Vernal equinox: new beginnings

by Caroline Brown

Books of natural history make the most cheerful winter reading.

— Henry Thoreau, “Natural History of Massachusetts”

Hello readers and blog friends. Happy first day of spring….a welcome day for all, especially in the colder parts of the world. I took a winter break from blogging to enjoy a cheerful winter of reading “books of natural history” and to give myself a mental and physical respite from the electronic world.

And did I ever read: a book of Thoreau’s collected essays (where I found the above quote); Allan Armitage’s Native Plants for North American Gardens and Donald Leopold’s Native Plants of the Northeast (truly outstanding guides for the native plant lover); and two inspirational books by gardener/writer/ photographer Ken Druse on natural habitat gardening. I even started a project I’ve had in mind for years–to read and view (on video) every single one of Shakespeare’s plays, in chronological order. (I’m on play #2 our of 39.) And currently I’m reading Ralph Tiner’s In Search of Swampland, a field guide to wetland ecology.

All of this time away from blogging–spent in front of a roaring fire, with my nose in a book–has inspired me to write again and given me lots of fodder. I never intended to give up Earth Friendly Gardening permanently but now that I’ve taken a break I’d like to change the format a little.

My interests have developed since I first started this blog in January 2006– while I’m still interested in gardening, I see it as only a part of my larger interest in nature, natural history, and ecology in general. In other words: I’m interested in the natural world, and gardening happens to be the particular contribution that I can make.

I’m not sure how this changes my blog moving forward. The name will stay the same, at least for now, but I hope to write more about nature in general than specifically about gardening. I’m being open-minded to however I and the blog may develop.

See you all around the blogosphere. Hope you enjoy spring.


6 Responses to “Vernal equinox: new beginnings”

  1. Welcome back! I was a little worried there, what with no new entries and no “gone fishin’ ” sign on the home page. I’m glad you’re well and plan to keep blogging.

    I’ve been on walkabout around the blogosphere as well (it is winter still!), so I offer these nature blogs for you to check out:

    Niches: Native Plants, Habitat Restoration, and Other Science Snippets from Athens, Georgia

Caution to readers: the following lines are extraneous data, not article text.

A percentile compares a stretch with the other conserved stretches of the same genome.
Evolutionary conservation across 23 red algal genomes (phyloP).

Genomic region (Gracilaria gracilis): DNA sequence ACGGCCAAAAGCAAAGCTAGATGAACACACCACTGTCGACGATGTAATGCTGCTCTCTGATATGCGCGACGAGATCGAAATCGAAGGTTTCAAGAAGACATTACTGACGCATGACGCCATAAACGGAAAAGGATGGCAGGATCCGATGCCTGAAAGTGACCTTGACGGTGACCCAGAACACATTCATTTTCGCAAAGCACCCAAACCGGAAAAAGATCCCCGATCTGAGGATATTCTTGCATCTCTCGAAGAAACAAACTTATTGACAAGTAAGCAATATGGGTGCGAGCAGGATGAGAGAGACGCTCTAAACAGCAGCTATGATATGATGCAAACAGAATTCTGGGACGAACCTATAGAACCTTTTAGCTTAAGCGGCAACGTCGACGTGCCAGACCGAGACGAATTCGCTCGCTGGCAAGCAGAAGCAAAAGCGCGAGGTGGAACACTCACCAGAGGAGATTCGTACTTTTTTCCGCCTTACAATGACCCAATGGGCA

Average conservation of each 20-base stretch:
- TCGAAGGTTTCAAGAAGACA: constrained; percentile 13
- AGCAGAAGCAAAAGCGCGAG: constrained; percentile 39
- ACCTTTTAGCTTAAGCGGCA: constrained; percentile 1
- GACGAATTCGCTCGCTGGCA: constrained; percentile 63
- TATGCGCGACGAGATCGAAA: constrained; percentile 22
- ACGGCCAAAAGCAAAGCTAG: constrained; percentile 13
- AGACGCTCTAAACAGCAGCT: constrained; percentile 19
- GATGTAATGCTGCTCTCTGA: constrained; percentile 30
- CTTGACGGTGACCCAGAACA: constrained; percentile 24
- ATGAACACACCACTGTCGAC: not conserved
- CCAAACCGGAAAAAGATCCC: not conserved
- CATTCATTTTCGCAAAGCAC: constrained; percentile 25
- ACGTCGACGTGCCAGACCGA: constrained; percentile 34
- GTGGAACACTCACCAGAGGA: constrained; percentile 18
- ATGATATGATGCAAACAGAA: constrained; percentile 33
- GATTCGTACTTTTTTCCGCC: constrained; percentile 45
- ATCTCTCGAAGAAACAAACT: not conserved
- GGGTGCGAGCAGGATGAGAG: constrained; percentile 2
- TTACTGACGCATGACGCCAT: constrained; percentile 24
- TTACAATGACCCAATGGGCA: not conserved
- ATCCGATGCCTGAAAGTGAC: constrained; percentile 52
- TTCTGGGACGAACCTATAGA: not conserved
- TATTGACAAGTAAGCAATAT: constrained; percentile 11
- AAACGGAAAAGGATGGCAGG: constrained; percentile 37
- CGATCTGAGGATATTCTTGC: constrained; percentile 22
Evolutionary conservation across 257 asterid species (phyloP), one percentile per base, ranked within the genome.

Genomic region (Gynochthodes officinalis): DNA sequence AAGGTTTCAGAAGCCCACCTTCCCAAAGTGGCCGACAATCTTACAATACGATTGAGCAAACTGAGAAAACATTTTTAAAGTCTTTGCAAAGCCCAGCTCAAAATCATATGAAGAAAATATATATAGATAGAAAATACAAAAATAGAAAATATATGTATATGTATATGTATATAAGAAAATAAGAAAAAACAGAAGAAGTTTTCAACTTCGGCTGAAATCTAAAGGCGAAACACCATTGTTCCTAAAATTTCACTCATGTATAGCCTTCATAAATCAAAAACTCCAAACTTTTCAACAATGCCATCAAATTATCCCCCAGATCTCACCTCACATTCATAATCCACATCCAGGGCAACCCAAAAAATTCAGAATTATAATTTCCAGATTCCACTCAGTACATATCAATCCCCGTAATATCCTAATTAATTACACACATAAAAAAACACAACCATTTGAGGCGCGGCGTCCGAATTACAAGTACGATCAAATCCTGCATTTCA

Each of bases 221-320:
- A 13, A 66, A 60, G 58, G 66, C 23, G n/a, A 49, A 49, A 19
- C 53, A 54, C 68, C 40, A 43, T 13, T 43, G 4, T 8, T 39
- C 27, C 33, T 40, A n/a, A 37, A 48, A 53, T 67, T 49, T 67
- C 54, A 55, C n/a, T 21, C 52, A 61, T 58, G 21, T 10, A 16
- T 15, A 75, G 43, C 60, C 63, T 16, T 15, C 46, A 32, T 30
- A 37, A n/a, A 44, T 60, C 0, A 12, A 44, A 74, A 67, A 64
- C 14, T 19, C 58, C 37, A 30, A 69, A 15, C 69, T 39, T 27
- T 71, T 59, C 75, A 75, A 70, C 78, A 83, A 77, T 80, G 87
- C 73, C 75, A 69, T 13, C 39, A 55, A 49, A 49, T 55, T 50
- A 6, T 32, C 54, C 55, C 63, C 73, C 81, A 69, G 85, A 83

Burning Silo: A place where nature, photography, and writing meet

    I agree, gardening doesn’t seem to be enough — I’ve been digging (ha ha) into ecology blogs too, which my geek side really loves. I’m really starting to wish I had about 10 acres with streams and forests and all that stuff instead of just a back yard. I’m about to go pick up “Natural Gardening in Small Spaces” by Noel Kingsbury, which I ordered at Borders.

    I also just acquired Armitage’s guide, and it is excellent. I vetted a lot of my plant selections for this year with his advice.

    Good to see you back!

  2. Another ‘Welcome back’! Missed the blog and look forward to anything concerning gardening and nature! The snow is receding right now and leaving mud in its wake but, believe it or not, mud is a welcome sight!

  3. Hi Firefly, Ginger–in hindsight, a “gone fishing” sign would have been appropriate…but it was so unplanned that I didn’t think of it. It just happened–more like a state of mind that I couldn’t control. Oh well, spring’s here and that’s that.

    FF–thanks for the links. Burning Silo I knew but Sparkleberry Springs is great.

  4. You’re welcome. And I didn’t mean to nag like Mom used to — just to say, your blogging is appreciated and was missed. 🙂

    Happy spring! I actually have bulbs starting to peek out … yippee!

  5. Welcome back, Caroline! Your new direction sounds wonderful…it certainly seems to suit your interests and talents. 🙂 Looking forward to the new avenues you explore and share.


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